The CSJ underwent several changes in its formative years related to both national and international developments. Founded in October 1911 as the Canadan Suomalainen Sosialisti Järjestö (CSSJ; Finnish Socialist Organization of Canada), the organization served as the Finnish-language affiliate of the Canadian Socialist Federation which soon after transformed into the Social Democratic Party of Canada (SDP). By 1914, the CSSJ had grown to 64 local branches and boasted a majority of the SDP membership with over 3,000 members. One year later the organization added two more local branches but membership had dropped to 1,867 members thanks, in part, to a more restrictive atmosphere due to Canada’s involvement in the First World War and an organizational split that saw the expulsion or resignation of supporters of the Industrial Workers of the World from the CSSJ.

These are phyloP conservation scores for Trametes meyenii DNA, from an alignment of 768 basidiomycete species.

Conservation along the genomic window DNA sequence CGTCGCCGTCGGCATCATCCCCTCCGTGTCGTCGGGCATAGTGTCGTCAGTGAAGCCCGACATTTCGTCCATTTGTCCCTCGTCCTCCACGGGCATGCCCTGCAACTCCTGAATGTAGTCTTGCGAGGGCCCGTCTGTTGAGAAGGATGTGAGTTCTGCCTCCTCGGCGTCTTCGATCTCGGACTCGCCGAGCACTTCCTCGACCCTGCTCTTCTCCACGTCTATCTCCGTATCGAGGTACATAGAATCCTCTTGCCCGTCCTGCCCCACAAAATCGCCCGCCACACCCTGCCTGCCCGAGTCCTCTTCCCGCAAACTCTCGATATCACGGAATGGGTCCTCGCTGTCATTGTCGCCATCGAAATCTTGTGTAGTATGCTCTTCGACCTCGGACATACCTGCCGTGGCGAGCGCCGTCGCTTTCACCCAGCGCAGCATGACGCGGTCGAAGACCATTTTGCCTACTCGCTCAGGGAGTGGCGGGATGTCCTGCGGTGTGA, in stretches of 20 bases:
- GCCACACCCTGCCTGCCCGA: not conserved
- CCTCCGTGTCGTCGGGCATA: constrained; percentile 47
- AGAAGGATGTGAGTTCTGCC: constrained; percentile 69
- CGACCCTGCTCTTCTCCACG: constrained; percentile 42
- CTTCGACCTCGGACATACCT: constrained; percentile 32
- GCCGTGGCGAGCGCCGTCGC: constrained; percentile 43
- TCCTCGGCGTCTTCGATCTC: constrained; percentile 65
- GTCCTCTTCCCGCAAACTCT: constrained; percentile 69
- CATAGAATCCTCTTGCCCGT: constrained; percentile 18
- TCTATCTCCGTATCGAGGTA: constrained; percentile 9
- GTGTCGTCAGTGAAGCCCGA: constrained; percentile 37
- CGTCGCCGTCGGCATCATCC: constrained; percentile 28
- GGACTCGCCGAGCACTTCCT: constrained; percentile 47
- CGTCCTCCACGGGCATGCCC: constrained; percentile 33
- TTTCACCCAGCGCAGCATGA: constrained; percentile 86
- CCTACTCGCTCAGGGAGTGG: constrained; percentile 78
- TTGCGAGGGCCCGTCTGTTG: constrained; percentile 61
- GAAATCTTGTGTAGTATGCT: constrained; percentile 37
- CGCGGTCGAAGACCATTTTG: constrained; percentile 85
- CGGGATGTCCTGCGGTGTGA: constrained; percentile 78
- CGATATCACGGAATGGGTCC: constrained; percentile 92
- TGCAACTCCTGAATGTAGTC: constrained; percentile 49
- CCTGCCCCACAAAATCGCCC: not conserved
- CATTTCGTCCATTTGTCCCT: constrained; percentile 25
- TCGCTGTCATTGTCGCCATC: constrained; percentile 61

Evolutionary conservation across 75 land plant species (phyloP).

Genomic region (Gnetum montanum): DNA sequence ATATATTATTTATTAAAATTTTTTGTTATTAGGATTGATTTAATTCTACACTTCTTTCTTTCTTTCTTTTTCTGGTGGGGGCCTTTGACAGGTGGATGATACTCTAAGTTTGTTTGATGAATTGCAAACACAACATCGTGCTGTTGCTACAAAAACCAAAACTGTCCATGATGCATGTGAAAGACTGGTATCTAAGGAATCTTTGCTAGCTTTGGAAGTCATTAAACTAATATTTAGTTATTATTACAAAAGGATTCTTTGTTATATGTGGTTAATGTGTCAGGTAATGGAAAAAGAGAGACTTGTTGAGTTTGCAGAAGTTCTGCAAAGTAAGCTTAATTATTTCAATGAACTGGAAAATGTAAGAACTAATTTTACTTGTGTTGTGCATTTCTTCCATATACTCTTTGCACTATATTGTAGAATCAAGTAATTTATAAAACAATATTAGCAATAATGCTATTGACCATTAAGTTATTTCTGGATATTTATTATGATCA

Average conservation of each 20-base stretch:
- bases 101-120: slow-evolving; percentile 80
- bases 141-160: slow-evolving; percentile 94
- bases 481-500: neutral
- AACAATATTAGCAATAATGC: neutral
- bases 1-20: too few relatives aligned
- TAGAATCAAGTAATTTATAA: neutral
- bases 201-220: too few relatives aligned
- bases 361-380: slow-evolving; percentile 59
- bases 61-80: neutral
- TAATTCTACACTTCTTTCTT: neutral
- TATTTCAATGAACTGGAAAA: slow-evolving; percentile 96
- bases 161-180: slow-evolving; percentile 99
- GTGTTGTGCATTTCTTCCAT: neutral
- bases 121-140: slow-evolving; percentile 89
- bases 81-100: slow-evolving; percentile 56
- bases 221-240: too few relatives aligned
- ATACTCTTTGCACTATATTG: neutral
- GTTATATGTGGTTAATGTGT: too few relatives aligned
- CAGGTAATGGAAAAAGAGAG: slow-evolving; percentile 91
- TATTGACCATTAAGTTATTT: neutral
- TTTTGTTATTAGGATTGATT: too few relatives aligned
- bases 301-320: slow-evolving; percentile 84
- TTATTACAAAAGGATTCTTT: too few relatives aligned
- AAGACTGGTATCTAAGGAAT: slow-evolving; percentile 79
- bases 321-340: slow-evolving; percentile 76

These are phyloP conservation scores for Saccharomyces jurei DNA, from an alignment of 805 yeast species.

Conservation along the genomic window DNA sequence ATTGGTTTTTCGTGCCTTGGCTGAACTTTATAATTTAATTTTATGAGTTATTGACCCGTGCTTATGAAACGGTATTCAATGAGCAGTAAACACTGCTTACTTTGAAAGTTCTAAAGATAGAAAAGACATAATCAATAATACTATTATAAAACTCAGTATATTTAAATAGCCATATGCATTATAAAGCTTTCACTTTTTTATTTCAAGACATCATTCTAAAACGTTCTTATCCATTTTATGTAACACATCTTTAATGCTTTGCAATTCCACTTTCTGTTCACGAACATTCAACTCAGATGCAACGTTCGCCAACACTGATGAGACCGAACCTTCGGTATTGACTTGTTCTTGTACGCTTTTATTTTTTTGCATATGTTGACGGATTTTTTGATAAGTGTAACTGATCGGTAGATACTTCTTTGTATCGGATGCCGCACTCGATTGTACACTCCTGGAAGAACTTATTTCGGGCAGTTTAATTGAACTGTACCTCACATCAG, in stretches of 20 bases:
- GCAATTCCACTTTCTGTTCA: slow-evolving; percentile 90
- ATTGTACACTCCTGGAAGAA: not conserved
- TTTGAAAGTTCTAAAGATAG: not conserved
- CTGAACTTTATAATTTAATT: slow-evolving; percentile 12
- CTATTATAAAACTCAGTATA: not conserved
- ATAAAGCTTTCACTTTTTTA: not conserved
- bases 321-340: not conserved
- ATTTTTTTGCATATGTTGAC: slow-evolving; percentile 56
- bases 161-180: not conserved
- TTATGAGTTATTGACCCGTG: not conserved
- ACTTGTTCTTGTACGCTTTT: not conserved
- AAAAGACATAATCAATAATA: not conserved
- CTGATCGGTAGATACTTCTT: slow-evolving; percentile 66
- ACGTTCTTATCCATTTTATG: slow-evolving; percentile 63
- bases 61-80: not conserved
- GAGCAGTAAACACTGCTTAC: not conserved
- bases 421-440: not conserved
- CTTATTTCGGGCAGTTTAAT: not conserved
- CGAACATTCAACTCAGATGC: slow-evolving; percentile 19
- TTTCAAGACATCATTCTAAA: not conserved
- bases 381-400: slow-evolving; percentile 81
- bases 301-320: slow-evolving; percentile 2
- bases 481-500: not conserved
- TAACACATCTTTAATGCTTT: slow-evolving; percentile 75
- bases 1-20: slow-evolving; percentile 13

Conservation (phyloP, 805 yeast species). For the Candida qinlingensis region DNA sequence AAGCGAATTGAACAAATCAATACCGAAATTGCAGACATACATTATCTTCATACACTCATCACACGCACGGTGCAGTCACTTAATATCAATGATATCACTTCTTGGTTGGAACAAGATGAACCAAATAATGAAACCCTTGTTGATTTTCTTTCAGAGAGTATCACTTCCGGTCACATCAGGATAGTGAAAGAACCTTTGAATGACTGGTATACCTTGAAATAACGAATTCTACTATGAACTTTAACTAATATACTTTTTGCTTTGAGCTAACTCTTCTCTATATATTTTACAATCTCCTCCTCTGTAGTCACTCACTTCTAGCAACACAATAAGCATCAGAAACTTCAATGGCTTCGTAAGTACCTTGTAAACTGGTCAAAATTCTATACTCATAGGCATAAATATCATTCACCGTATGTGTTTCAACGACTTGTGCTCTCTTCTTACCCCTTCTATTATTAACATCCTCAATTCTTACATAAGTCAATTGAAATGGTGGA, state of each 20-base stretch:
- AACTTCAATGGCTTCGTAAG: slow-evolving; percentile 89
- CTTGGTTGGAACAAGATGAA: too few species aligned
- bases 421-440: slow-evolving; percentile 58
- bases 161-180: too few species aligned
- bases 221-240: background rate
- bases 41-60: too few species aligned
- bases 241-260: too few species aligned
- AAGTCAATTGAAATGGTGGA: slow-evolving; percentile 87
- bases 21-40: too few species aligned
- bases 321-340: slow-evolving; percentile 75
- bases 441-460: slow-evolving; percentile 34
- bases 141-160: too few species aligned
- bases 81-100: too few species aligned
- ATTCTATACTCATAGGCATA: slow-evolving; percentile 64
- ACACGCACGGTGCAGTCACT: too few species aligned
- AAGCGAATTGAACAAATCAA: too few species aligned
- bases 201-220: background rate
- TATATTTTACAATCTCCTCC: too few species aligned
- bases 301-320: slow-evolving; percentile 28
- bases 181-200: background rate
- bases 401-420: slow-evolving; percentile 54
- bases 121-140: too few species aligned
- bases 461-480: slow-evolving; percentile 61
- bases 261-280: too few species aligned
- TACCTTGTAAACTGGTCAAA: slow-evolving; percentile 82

In September 1918, the Canadian federal government passed Order-in-Council PC 2381 and PC 2384 which listed Finnish, along with Russian and Ukrainian, as ”enemy languages” and outlawed the CSSJ along with thirteen other organizations. The CSSJ successfully appealed the ban in December 1918 but dropped ”Socialist” from its name. The organization operated under the name Canadan Suomalainen Järjestö until December 1919. The SDP, however, did not recover from the outlawing of its foreign-language sections, leaving the CSJ without a political home. Stepping into this organizational vacuum was the One Big Union of Canada (OBU), founded in June 1919. The CSJ briefly threw its support behind this new labour union initiative, functioning as an independent ”propaganda organization of the OBU” until internal debates surrounding the structure of the Lumber Workers Industrial Union affiliate and the OBU decision not to join to the Moscow-headquartered Comintern led to its withdrawal shortly thereafter. In 1924, CSSJ activists including A.T. Hill helped to found the Lumber Workers Industrial Union of Canada (LWIUC).